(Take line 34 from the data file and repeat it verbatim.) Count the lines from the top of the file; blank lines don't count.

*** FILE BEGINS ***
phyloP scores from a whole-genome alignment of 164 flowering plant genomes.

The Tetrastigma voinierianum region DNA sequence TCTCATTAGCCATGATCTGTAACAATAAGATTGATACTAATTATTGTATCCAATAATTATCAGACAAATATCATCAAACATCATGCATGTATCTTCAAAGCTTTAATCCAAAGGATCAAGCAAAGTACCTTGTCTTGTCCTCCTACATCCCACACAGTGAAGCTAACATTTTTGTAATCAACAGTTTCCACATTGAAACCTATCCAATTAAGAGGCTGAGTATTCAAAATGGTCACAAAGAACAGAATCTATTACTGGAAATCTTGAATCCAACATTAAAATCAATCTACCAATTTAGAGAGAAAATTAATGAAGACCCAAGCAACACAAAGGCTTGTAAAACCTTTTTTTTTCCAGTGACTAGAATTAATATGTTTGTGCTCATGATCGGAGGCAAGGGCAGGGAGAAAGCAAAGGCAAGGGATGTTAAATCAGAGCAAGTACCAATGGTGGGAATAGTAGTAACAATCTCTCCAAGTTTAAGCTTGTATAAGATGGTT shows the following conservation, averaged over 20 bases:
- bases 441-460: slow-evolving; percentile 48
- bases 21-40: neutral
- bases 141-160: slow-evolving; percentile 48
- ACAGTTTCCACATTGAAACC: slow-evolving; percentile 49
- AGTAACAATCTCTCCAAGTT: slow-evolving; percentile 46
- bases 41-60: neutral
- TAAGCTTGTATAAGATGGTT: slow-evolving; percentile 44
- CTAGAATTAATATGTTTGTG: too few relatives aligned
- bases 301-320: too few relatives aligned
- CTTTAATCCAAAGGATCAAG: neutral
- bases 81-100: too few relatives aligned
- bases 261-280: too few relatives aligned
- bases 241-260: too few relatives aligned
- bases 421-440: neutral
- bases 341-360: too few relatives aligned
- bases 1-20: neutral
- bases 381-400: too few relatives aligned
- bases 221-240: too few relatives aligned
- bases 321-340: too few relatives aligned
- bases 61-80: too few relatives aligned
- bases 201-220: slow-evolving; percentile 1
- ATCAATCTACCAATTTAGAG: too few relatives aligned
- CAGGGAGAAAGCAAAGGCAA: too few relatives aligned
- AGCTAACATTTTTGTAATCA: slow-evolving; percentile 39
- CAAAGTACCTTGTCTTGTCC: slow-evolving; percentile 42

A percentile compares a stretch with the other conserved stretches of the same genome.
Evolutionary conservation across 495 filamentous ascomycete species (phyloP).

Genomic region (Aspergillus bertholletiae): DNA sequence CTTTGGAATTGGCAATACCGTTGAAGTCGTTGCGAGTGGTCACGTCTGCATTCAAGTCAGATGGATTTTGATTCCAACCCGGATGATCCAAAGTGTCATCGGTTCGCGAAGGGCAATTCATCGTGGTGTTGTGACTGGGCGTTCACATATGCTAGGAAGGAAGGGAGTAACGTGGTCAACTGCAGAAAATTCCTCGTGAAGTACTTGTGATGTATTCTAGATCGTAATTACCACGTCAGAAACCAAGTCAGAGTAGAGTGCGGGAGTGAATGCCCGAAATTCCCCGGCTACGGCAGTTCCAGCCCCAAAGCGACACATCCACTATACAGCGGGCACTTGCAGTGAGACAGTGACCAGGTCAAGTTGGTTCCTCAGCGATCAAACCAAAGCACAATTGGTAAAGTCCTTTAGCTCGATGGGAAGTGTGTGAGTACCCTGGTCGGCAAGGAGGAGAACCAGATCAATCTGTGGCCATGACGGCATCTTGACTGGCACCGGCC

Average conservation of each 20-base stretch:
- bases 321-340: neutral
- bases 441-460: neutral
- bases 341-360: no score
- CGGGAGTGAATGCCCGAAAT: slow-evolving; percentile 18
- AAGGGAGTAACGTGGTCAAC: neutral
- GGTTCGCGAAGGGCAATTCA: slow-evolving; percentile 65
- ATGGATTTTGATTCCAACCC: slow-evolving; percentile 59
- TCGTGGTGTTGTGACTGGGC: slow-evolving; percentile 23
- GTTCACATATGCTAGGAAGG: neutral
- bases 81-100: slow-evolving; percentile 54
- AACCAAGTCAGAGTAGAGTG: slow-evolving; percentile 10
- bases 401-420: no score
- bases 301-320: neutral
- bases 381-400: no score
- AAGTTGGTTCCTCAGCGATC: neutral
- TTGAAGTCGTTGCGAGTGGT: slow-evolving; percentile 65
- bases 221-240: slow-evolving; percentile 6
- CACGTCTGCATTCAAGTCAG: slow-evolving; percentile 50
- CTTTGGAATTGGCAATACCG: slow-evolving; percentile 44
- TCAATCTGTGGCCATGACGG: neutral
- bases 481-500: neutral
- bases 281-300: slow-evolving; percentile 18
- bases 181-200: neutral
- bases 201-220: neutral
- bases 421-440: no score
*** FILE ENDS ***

- bases 341-360: no score